Nature is an infinite sphere, whose center is everywhere and whose circumference is nowhere  

From The Art and Popular Culture Encyclopedia

Jump to: navigation, search

""The famous dictum "Deus est sphaera intelligibilis cuius centrum ubique circumferentia musquam" which probably goes back to Alain de Lille, seems to have been the intermediary as well as the most important formulation of all these concepts. The successors of Alain were indeed illustrious: The successors of Alain were indeed illustrious : Bonaventura, Thomas Aquinas, Meister Eckhart and Seuse, Cusanus, Marsilio Ficino; and finally Rabelais and Pascal."" --Symbolism of the Sphere (1977) by Otto Brendel

Related e

Google
Wikipedia
Wiktionary
Wiki Commons
Wikisource
YouTube
Shop


Featured:
Train wreck at Montparnasse (October 22, 1895) by Studio Lévy and Sons.
Enlarge
Train wreck at Montparnasse (October 22, 1895) by Studio Lévy and Sons.

Nature is an infinite sphere, whose center is everywhere and whose circumference is nowhere is a dictum generally associated with Blaise Pascal. The dictum is featured in his Pensées:

[l'univers :] c'est une sphère infinie dont le centre est partout, la circonférence nulle part.[1]

The first written occurrence of the dictum is in 12th century book Liber XXIV philosophorum by the so-called Hermes Trismegistus.

Contents

Liber XXIV philosophorum

The Latin phrase "Deus est sphaera infinita, cuius centrum est ubique, circumferentia nusquam" (God is an infinite sphere whose center is everywhere and circumference nowhere) is first attested in Liber XXIV philosophorum, "a Latin booklet by an anonymous author, which consists of 24 commented definitions of what God is. It has been ascribed to the fourth-century grammarian and philosopher Marius Victorinus, but the earliest extant manuscript dates back to the beginning of the thirteenth century."[2]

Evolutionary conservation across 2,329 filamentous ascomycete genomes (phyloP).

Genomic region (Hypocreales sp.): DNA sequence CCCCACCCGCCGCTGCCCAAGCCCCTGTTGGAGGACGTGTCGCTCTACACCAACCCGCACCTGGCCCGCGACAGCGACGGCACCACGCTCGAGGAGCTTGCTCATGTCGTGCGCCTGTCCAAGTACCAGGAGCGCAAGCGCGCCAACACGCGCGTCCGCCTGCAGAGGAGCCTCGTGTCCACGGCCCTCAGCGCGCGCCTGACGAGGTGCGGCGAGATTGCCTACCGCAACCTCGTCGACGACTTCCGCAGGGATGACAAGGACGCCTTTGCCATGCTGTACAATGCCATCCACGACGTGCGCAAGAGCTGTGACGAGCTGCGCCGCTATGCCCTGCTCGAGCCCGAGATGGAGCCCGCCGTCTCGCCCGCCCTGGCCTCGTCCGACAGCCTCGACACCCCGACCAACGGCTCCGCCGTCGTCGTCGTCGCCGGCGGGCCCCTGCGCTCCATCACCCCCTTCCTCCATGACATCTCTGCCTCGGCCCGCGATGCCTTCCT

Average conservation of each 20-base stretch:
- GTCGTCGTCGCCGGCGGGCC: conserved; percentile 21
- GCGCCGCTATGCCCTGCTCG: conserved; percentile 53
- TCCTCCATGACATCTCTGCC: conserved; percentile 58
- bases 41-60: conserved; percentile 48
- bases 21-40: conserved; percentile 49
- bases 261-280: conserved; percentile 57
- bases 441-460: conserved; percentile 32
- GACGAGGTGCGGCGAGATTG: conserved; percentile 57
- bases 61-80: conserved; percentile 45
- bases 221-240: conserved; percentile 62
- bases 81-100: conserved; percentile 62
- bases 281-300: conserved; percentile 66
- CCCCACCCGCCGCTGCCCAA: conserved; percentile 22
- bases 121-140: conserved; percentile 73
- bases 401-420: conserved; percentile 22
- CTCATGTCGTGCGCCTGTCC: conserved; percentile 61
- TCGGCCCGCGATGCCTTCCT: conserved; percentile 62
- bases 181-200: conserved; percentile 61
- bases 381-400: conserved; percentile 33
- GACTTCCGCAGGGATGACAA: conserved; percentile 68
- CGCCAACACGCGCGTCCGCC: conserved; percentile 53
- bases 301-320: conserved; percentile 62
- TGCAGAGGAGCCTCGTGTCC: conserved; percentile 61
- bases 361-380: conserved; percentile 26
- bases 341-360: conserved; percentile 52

Cusanus

During the Late Middle Ages, Cardinal Nicholas of Cusa (1401 – 1464) in his De Docta Ignorantia asked whether there was any reason to assert that the Sun (or any other point) was the center of the universe. In parallel to a mystical definition of God, Cusa wrote that "Thus the fabric of the world (machina mundi) will quasi have its center everywhere and circumference nowhere." In Latin this reads "Unde erit machina mundi quasi habens ubique centrum et nullibi circumferentiam, quoniam circumferentia et centrum deus est, qui est ubique et nullibi."

Giordanu Bruno

Cusa's concept became basic for Giordano Bruno, for whom the innumerable worlds are all divine.

See also




Unless indicated otherwise, the text in this article is either based on Wikipedia article "Nature is an infinite sphere, whose center is everywhere and whose circumference is nowhere" or another language Wikipedia page thereof used under the terms of the GNU Free Documentation License; or on original research by Jahsonic and friends. See Art and Popular Culture's copyright notice.

Personal tools